let image = new Image;
t_startReq = new Date().getTime();
document.getElementById("testimg").appendChild(image);
image.onload = timeOnLoad;
image.src = src;
return image.decode().then(() => { resolve(image); });

The results are quite impressive! Even on my powerful 2017 MacBook Pro, running the test locally, with no network throttling, we can see GIFs taking 20x longer than MP4s to draw the first frame (signaled by the onload event), and 7x longer to decode!

Localhost test on 2017 i7 MacBook Pro

Curious? Clone the repo and test for yourself. I will note that adding network conditions on the transit of the GIF v. MP4 will disproportionately skew the test results. Specifically since decode can start happening before the last byte finishes, the delta between transfer, display and decode becomes much smaller. What this really tells us is that just the byte savings alone will improve substantially the user experience. However, factoring out the network as I’ve done on a localhost run, you can see that using video has substantial performance benefits for the energy consumption as well.

How can you implement this?

So now that Safari Technology Preview supports this design pattern, how can you actually take advantage of it, without serving broken images to non-supporting browsers? Good news! It’s relatively easy.

Option 1: Use Responsive Images

Ideally the simplest way is to use the <source type> attribute of the HTML5 <picture> tag.

<picture>
  <source type="video/mp4" srcset="cats.mp4">
  <source type="image/webp" srcset="cats.webp">
  <img src="cats.gif">
</picture>

I’d like to say we can stop there. However, there is this nasty WebKit bug in Safari that causes the preloader to download the first <source> regardless of the mimetype declaration. The main DOM loader realizes the error and selects the correct one. However, the damage will be done. The preloader squanders its opportunity to download the image early and on top of that, downloads the wrong version wasting bytes. The good news is that I’ve patched this bug and it should land in Safari TP 45.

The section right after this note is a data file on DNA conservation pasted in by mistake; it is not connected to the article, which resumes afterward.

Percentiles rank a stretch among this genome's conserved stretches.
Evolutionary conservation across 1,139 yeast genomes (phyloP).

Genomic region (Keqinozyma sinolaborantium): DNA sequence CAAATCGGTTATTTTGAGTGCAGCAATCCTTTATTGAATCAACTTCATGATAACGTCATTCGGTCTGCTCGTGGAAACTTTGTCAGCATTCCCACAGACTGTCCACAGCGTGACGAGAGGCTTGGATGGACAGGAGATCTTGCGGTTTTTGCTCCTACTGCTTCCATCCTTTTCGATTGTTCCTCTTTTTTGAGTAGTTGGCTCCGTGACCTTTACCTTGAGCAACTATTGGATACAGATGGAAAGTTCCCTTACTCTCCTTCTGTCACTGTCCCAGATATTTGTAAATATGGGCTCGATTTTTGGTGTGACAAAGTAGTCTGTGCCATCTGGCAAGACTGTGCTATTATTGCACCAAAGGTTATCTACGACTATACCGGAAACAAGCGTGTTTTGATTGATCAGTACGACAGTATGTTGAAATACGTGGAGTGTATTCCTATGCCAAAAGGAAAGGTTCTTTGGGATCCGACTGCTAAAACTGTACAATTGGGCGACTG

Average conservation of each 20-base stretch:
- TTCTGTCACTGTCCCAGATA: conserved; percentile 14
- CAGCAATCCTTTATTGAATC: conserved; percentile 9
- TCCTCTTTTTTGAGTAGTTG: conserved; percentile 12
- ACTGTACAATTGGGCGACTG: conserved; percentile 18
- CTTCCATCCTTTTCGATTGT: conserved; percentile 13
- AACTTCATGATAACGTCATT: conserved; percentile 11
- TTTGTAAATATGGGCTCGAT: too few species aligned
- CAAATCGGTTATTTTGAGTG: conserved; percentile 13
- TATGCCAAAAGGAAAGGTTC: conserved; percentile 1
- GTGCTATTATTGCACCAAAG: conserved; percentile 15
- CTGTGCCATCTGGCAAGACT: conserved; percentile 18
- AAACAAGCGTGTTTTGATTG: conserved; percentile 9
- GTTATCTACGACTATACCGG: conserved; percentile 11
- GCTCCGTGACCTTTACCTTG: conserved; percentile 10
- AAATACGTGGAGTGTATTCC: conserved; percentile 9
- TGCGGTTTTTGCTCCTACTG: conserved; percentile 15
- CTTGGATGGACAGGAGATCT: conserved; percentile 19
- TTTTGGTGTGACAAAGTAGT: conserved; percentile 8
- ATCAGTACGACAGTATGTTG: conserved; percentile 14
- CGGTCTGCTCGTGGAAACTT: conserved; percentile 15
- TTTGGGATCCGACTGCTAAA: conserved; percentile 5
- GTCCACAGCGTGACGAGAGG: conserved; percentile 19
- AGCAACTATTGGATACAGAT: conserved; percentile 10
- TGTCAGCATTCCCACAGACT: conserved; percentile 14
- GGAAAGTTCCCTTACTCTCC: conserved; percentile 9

In short, using the <picture> and <source type> for mime-type selection is not advisable until the next version of Safari reaches the 90%+ of the user base.

Option 2: Use MP4, animated WebP and Fallback to GIF

If you don’t want to change your HTML markup, you can use HTTP to send MP4s to Safari with content negotiation. In order to do so, you must generate multiple copies of your cinemagraphs (just like before) and Varyresponses based on both the Accept and User-Agent headers.

This will get a bit cleaner once WebKit BUG 179178 is resolved and you can add a test for the Accept: video/* header, (like the way you can test for Accept: image/webp). But the end result is that each browser gets the best format for <img>-based micro-form videos that it supports:

Browser Accept Header Response
Safari TP41+ H.264 MP4
Accept: video/mp4 H.264 MP4
Chrome 42+ Accept: image/webp aWebP
Opera 15 Accept: image/webp aWebP
Accept: image/apng aPNG
Default aGif

In nginx this would look something like:


map $http_user_agent $mp4_suffix {
    default   "";
    "~*Safari/605"  ".mp4";
}

location ~* .(gif)$ {
      add_header Vary Accept;
      try_files $uri$mp4_suffix $uri =404;
}


Of course, don’t forget the Vary: Accept, User-Agent to tell coffee-shop proxies and your CDN to cache each response differently. In fact, you should probably mark the Cache-Control as private and use TLS to ensure that the less sophisticated ISP Performance-Enhancing-Proxies don’t cache the content.

GET /example.gif HTTP/1.1
Accept: image/png; video/*; */*
User-Agent: User-Agent: Mozilla/5.0 (Macintosh; Intel Mac OS X 10_13_2) AppleWebKit/605.1.13 (KHTML, like Gecko) Version/11.1 Safari/605.1.13

…

HTTP/1.1 200 OK
Content-Type: video/mp4
Content-Length: 22378567
Vary: Accept, User-Agent

Option 3: Use RESS and fall Back to <video> tag

If you can manipulate your HTML, you can adopt the Responsive-Server-Side (RESS) technique. This option moves the browser detection logic into your HTML output.

For example, you could do it like this with PHP:

<?php if(strlen(strstr($_SERVER['HTTP_USER_AGENT'],"Safari/605")) <= 0 ){ // if not firefox ?>
<img src="example.mp4">
<?php } else {?>
<img src="example.gif">
<?php }?>

As above, be sure to emit a Vary: User-Agent response to inform your CDN that there are different versions of your HTML to cache. Some CDNs automatically honour the Vary headers while others can support this with a simple update to the CDN configuration.

Bonus: Don’t forget to remove the audio track

Now, since you aren’t converting GIF to MP4s but rather you are converting MP4s to GIFs, we should also remember to strip the audio track for extra byte savings. (Please tell me you aren’t using GIFs as your original. Right?!) Audio tracks add extra bytes to the file size that we can quickly strip off since we know that it will be played on mute anyway. The simplest way with ffmpeg is:

ffmpeg -i cats.mp4 -vcodec copy -an cats.mp4

Are there size limits?

As I’m writing this, Safari will blindly download whatever video you specify in the <img> tag, no matter how long it is. On the one hand, this is expected because it helps improve the performance of the browser. Yet, this can be deadly if you push down a 120-minute video to the user. I’ve tested multiple sizes and all were downloaded as long as the user hung around. So, be courteous to your users. If you want to push longer form video content, use the <video> tag for better performance.

What’s next? Responsive video and hero backgrounds